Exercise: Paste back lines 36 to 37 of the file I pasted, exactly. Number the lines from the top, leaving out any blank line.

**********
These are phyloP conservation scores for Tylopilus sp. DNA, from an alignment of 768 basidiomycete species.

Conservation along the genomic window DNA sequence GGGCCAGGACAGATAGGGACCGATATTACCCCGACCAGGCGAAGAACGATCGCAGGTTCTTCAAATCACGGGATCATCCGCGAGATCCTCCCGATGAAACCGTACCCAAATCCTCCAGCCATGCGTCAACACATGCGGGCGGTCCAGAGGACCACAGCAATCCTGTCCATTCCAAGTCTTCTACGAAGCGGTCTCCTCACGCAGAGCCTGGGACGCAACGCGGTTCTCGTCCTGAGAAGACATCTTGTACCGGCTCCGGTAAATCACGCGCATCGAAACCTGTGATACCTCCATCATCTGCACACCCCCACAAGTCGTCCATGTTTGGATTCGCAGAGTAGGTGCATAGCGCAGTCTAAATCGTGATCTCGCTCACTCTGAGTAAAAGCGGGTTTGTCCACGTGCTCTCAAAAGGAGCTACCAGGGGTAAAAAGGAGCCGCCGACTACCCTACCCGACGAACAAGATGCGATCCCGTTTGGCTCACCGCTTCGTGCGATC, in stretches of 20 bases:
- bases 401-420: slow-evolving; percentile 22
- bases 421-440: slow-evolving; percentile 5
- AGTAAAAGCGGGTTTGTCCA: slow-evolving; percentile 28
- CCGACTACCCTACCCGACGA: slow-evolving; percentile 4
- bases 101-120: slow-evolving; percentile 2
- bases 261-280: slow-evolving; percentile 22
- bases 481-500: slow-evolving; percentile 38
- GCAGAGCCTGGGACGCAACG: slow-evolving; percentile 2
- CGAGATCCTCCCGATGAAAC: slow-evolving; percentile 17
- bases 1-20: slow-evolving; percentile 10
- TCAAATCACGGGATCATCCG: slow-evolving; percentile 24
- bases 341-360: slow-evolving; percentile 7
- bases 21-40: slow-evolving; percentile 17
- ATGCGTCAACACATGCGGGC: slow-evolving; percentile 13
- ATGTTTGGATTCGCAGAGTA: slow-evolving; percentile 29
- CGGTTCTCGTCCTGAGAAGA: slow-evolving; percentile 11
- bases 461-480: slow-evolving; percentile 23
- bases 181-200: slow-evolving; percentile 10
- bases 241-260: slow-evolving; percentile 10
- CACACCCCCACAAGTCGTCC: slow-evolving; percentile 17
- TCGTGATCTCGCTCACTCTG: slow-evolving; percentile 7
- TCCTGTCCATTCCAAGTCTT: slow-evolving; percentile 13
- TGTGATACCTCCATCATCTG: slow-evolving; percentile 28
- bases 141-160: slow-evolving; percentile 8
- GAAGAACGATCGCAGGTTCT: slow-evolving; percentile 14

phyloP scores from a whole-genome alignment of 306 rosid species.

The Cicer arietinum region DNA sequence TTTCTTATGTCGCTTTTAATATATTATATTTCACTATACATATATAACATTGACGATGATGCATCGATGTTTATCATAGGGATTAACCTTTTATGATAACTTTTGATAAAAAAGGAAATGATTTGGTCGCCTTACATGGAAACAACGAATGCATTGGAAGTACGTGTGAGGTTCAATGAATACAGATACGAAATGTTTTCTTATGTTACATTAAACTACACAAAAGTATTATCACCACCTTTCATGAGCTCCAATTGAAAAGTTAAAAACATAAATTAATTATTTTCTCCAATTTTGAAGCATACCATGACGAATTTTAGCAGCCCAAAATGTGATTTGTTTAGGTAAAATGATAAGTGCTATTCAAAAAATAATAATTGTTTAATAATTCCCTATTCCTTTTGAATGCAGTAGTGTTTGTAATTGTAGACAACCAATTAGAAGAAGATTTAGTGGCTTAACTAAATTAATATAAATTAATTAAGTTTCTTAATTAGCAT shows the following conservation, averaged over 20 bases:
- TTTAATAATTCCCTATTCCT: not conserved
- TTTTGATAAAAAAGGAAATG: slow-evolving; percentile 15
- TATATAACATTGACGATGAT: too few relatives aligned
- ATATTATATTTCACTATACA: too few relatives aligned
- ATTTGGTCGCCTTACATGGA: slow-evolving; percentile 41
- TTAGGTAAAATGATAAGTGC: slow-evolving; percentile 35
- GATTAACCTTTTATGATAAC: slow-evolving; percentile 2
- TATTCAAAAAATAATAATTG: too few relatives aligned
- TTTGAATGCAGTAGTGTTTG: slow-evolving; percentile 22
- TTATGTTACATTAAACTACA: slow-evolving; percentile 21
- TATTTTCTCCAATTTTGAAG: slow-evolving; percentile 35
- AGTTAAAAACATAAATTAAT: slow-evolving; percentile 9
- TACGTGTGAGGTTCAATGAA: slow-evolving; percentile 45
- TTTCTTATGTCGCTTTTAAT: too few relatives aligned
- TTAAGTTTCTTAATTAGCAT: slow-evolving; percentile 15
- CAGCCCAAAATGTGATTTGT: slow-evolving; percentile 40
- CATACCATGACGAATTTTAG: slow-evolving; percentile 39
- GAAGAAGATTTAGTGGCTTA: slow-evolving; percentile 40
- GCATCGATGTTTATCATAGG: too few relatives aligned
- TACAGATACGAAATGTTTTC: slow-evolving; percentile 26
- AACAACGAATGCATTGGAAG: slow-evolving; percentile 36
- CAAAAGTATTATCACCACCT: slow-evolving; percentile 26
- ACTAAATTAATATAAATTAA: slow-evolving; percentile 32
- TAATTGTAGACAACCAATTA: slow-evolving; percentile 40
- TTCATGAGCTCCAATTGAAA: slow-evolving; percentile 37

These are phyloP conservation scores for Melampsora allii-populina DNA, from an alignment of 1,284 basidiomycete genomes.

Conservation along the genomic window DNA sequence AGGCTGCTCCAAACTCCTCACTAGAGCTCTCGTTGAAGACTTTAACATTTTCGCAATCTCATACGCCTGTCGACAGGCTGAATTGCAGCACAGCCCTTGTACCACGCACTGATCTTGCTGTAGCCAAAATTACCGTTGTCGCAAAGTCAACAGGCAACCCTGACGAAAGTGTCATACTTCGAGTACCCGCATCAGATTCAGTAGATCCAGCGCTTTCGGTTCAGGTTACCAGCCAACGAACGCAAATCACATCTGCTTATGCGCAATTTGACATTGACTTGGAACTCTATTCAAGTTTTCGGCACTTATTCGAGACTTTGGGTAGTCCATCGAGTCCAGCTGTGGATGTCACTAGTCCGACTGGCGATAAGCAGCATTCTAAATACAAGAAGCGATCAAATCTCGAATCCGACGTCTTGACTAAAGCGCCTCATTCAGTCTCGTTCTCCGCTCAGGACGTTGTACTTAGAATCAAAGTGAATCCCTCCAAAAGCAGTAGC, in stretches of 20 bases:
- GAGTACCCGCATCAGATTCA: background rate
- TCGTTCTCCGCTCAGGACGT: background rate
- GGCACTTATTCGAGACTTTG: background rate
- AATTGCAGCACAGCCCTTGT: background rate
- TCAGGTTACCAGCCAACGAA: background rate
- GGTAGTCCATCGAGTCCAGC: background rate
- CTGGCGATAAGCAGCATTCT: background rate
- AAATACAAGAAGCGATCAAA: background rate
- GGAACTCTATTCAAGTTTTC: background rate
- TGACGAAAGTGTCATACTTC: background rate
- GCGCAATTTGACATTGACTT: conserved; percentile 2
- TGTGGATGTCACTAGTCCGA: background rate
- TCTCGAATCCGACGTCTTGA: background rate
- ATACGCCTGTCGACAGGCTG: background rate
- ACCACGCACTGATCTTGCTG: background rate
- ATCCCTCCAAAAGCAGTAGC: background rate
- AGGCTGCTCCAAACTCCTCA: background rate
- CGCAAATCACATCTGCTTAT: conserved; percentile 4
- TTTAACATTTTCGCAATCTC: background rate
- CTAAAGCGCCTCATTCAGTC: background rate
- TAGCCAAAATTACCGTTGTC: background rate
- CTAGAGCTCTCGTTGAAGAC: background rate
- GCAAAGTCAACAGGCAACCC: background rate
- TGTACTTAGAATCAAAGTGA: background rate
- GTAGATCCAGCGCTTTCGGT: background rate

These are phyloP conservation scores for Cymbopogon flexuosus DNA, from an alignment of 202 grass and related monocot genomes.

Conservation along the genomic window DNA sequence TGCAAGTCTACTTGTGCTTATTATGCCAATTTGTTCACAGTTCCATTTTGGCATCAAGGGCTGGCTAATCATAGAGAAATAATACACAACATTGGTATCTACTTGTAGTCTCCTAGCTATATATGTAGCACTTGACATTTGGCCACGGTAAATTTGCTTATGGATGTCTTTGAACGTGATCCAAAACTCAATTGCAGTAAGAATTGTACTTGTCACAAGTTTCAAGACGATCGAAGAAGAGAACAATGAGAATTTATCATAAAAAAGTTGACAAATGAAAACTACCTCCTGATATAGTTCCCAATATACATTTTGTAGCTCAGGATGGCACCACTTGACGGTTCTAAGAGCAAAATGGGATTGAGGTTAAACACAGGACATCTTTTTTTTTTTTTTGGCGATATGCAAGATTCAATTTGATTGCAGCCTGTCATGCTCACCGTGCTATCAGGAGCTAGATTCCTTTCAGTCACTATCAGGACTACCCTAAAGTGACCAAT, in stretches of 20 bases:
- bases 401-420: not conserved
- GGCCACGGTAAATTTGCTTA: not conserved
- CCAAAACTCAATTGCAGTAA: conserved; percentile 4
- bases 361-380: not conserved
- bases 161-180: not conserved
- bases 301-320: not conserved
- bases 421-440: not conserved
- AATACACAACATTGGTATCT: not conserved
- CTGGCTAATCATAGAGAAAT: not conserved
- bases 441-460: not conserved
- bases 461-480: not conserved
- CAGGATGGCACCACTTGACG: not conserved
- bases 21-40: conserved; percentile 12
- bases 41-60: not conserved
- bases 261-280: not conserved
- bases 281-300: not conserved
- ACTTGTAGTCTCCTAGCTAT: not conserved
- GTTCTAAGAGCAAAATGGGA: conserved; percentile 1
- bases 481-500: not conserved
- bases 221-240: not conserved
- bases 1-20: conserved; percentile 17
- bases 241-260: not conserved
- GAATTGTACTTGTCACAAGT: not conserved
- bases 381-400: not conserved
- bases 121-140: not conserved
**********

- GATTAACCTTTTATGATAAC: slow-evolving; percentile 2
- TATTCAAAAAATAATAATTG: too few relatives aligned